18-year-old Emil Mehdiyev repeatedly expressed willingness to perform a civilian alternative to compulsory military service. Instead, he was given a criminal conviction, a one-year suspended prison term, and will be under probation for one year. Seven similar criminal cases against other young men are with Prosecutor's Offices.
Azerbaijan's two known imprisoned conscientious objectors – both Jehovah's Witnesses - have been freed as part of a prisoner amnesty to mark what would have been the late President Heydar Aliev's 90th birthday. Of the two known imprisoned conscientious objectors, Fakhraddin Mirzayev was amnestied on 22 May after eight months' imprisonment and Kamran Mirzayev (no relation) was amnestied on 20 June after three months' imprisonment.
On 2 February 2012, the Council of Europe's Commissioner for Human Rights, Thomas Hammarberg, demanded that the right to conscientious objection to military service should be guaranteed in all parts of Europe. In his blog post, he stated:
"People should not be imprisoned when their religious or other convictions prevent them from doing military service. Instead they should be offered a genuinely civilian alternative. This is now the established European standard, respected in most countries – but there are some unfortunate exceptions."
In August 2009, Azerbaijan has again imprisoned a conscientious objector. On 10 August 2009, conscientious objector Mushfiq Mammedov was detained, and sentenced only one day later, on charges of evading military service (article 321.1). Mushfiq Mammedov is reportedly being held in the Kurdakhani isolation center and has not been given a lawyer. He was once detained in 2006 and given a six-month suspended prison term on the same charges.
HUMAN RIGHTS COMMITTEE
13 – 31 July 2009
CONSIDERATION OF REPORTS SUBMITTED BY STATES PARTIES UNDER ARTICLE 40 OF THE COVENANT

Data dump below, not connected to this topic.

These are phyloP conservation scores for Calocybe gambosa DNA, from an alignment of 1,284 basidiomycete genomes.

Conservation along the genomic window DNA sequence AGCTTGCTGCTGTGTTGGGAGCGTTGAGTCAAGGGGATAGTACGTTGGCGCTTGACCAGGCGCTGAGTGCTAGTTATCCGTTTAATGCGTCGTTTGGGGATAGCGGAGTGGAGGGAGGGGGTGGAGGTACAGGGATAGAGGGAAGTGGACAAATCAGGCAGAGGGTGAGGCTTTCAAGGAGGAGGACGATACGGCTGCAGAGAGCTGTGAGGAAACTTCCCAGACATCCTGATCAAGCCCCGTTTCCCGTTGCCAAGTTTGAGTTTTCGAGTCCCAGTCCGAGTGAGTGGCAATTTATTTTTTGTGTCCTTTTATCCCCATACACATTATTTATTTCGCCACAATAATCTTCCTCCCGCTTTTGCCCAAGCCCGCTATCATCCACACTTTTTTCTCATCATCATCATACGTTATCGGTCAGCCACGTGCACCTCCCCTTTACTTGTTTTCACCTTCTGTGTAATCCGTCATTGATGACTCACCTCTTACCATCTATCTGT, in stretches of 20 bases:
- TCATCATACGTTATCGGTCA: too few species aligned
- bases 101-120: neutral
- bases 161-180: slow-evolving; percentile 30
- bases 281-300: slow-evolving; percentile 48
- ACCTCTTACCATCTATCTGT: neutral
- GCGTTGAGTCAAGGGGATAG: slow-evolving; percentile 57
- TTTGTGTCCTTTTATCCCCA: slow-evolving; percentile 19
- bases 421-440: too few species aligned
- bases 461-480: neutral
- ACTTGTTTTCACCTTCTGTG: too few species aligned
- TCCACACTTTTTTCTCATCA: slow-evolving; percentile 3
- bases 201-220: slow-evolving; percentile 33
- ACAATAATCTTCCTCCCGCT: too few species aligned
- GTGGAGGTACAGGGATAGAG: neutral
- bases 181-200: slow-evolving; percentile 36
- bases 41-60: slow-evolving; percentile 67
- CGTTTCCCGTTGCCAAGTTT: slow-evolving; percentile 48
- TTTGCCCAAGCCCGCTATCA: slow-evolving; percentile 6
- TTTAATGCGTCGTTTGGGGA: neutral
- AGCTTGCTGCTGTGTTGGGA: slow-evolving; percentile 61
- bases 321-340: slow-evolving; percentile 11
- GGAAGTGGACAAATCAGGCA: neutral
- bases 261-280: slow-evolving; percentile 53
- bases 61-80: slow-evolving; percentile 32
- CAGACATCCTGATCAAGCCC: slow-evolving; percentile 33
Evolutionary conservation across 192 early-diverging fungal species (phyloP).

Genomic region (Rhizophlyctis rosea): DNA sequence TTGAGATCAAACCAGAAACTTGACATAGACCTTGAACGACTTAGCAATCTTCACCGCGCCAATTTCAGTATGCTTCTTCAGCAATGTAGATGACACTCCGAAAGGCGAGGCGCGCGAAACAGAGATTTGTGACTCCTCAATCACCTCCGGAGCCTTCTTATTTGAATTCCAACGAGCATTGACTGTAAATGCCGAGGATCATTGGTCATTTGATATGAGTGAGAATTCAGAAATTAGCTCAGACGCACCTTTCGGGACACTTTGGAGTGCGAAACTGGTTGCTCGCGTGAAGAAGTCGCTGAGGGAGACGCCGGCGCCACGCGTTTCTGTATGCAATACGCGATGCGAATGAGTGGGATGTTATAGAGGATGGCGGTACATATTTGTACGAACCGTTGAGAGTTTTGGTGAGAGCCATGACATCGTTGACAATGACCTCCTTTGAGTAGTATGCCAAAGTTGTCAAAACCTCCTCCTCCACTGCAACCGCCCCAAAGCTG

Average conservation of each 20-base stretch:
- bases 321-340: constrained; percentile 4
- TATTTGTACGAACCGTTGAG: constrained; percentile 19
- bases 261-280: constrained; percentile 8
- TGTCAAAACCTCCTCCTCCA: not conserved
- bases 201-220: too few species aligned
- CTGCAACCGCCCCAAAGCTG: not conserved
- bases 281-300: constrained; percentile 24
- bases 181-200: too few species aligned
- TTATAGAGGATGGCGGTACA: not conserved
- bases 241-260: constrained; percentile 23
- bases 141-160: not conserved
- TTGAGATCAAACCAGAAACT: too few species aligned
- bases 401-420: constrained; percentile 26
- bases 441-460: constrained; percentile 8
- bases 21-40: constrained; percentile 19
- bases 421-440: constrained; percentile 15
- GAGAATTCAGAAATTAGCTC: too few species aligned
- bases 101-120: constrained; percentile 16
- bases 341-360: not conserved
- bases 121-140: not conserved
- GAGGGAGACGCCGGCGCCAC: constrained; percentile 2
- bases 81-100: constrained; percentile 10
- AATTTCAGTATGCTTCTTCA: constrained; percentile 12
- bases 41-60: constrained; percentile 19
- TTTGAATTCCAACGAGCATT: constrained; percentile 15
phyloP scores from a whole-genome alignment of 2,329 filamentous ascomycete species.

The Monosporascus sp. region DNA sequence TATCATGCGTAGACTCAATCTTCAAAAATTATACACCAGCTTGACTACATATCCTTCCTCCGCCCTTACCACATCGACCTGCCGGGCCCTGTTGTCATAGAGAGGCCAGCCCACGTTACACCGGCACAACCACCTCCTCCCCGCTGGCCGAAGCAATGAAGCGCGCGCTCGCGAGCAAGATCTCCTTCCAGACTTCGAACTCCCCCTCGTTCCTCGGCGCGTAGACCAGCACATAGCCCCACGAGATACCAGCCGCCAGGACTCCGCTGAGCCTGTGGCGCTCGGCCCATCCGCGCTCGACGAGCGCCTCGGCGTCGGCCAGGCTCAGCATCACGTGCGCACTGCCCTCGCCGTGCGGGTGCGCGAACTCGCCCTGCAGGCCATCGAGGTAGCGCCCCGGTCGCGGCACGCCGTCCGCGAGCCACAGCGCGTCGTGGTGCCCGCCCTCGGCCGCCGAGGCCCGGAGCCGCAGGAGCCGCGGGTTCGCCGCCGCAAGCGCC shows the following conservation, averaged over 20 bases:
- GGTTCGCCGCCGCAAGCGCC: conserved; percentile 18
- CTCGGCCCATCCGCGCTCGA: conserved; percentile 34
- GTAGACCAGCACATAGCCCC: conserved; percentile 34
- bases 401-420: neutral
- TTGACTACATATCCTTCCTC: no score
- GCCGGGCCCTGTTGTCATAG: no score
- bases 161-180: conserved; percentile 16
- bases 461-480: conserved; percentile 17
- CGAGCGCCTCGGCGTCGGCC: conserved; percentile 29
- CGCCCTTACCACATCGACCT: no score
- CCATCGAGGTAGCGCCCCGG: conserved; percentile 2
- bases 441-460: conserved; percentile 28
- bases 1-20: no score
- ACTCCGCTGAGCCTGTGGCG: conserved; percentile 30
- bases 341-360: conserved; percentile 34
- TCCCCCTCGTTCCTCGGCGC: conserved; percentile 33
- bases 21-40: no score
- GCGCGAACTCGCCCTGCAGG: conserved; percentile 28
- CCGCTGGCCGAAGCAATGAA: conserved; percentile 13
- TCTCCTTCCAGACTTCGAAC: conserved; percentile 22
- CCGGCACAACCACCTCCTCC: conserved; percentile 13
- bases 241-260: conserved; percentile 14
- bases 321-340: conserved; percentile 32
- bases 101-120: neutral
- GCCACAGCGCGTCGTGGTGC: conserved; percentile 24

Concluding observations of the Human Rights Committee
3 August 2009
14. The Committee remains concerned that no legal provision regulates the status of conscientious objectors to military service (art. 18).
The Azerbaijani Parliament believes that the introduction of a substitute service for conscientious objectors may cause youth to divert from serving in the army in the country.
“Therefore, alternative service should be long-term and its terms should be more difficult than the army service to prevent people to divert from the military service under some pretexts,” Safa Mirzayev, the head of the Azerbaijani Parliament’s Administration, said at a news conference on 27 September.
Submission to the 94th Session of the Human Rights Committee: October 2008
CPTI suggests that in the List of Issues, Azerbaijan be asked what steps it has taken to implement the recommendation made by the Committee on the occasion of its previous report in 2001, that “The State party should ensure that persons liable for military service may
claim the status of conscientious objector and perform alternative service without discrimination.”1
Azerbaijani delegation in the Parliamentary Assembly of the Council of Europe opposes passing a bill on conscientious objection
As part of its commitment to the Council of Europe Azerbaijan agreed to recognise the right to conscientious objection when it joined. However, this has so far not happened. "This Bill must be discussed in Milli Majlis (the Azerbaijani parliament).
B. Conscientious objection to military service
According to a report by Forum-18 News agency, Azerbaijan is still not implementing its commitment to the Council of Europe to legislate for conscientious objection. Samir Huseynov, a 22-years old Jehovah's Witness, is still imprisoned for his conscientious objection to military service.
Huseynov's prosecution and the failure to introduce alternative non-military service violate Azerbaijan's specific commitment to the Council of Europe.